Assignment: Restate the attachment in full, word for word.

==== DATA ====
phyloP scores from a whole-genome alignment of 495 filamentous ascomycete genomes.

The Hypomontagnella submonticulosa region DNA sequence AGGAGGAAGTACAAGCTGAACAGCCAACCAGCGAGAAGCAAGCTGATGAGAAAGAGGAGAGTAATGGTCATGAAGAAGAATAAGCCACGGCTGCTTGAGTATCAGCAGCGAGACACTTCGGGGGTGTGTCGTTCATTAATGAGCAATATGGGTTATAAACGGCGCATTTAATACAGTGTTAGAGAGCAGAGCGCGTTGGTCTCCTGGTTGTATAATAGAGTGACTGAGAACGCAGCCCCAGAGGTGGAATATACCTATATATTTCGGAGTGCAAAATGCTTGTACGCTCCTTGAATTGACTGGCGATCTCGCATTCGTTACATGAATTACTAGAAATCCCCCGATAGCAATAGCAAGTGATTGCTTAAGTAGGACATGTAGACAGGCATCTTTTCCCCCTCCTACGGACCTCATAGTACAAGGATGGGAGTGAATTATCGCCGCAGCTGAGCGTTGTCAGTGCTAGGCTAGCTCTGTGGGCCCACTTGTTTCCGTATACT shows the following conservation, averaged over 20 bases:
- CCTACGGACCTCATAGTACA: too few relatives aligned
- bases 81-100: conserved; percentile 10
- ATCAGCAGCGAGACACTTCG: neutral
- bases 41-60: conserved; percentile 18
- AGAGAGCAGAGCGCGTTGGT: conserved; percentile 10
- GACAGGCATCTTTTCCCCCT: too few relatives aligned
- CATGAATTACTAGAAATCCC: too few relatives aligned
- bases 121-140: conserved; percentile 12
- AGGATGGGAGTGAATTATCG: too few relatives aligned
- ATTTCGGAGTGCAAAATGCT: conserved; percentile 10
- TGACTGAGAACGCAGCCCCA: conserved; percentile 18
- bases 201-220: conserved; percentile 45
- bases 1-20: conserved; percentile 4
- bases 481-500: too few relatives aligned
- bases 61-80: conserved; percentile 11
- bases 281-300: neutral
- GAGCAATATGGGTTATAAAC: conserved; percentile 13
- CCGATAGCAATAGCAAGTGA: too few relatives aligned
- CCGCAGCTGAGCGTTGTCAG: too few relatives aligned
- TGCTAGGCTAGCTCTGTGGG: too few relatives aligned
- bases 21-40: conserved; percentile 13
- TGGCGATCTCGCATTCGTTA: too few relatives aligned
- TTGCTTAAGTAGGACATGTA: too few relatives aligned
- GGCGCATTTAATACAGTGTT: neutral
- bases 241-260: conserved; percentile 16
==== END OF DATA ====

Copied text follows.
phyloP scores from a whole-genome alignment of 495 filamentous ascomycete genomes.

The Hypomontagnella submonticulosa region DNA sequence AGGAGGAAGTACAAGCTGAACAGCCAACCAGCGAGAAGCAAGCTGATGAGAAAGAGGAGAGTAATGGTCATGAAGAAGAATAAGCCACGGCTGCTTGAGTATCAGCAGCGAGACACTTCGGGGGTGTGTCGTTCATTAATGAGCAATATGGGTTATAAACGGCGCATTTAATACAGTGTTAGAGAGCAGAGCGCGTTGGTCTCCTGGTTGTATAATAGAGTGACTGAGAACGCAGCCCCAGAGGTGGAATATACCTATATATTTCGGAGTGCAAAATGCTTGTACGCTCCTTGAATTGACTGGCGATCTCGCATTCGTTACATGAATTACTAGAAATCCCCCGATAGCAATAGCAAGTGATTGCTTAAGTAGGACATGTAGACAGGCATCTTTTCCCCCTCCTACGGACCTCATAGTACAAGGATGGGAGTGAATTATCGCCGCAGCTGAGCGTTGTCAGTGCTAGGCTAGCTCTGTGGGCCCACTTGTTTCCGTATACT shows the following conservation, averaged over 20 bases:
- CCTACGGACCTCATAGTACA: too few relatives aligned
- bases 81-100: conserved; percentile 10
- ATCAGCAGCGAGACACTTCG: neutral
- bases 41-60: conserved; percentile 18
- AGAGAGCAGAGCGCGTTGGT: conserved; percentile 10
- GACAGGCATCTTTTCCCCCT: too few relatives aligned
- CATGAATTACTAGAAATCCC: too few relatives aligned
- bases 121-140: conserved; percentile 12
- AGGATGGGAGTGAATTATCG: too few relatives aligned
- ATTTCGGAGTGCAAAATGCT: conserved; percentile 10
- TGACTGAGAACGCAGCCCCA: conserved; percentile 18
- bases 201-220: conserved; percentile 45
- bases 1-20: conserved; percentile 4
- bases 481-500: too few relatives aligned
- bases 61-80: conserved; percentile 11
- bases 281-300: neutral
- GAGCAATATGGGTTATAAAC: conserved; percentile 13
- CCGATAGCAATAGCAAGTGA: too few relatives aligned
- CCGCAGCTGAGCGTTGTCAG: too few relatives aligned
- TGCTAGGCTAGCTCTGTGGG: too few relatives aligned
- bases 21-40: conserved; percentile 13
- TGGCGATCTCGCATTCGTTA: too few relatives aligned
- TTGCTTAAGTAGGACATGTA: too few relatives aligned
- GGCGCATTTAATACAGTGTT: neutral
- bases 241-260: conserved; percentile 16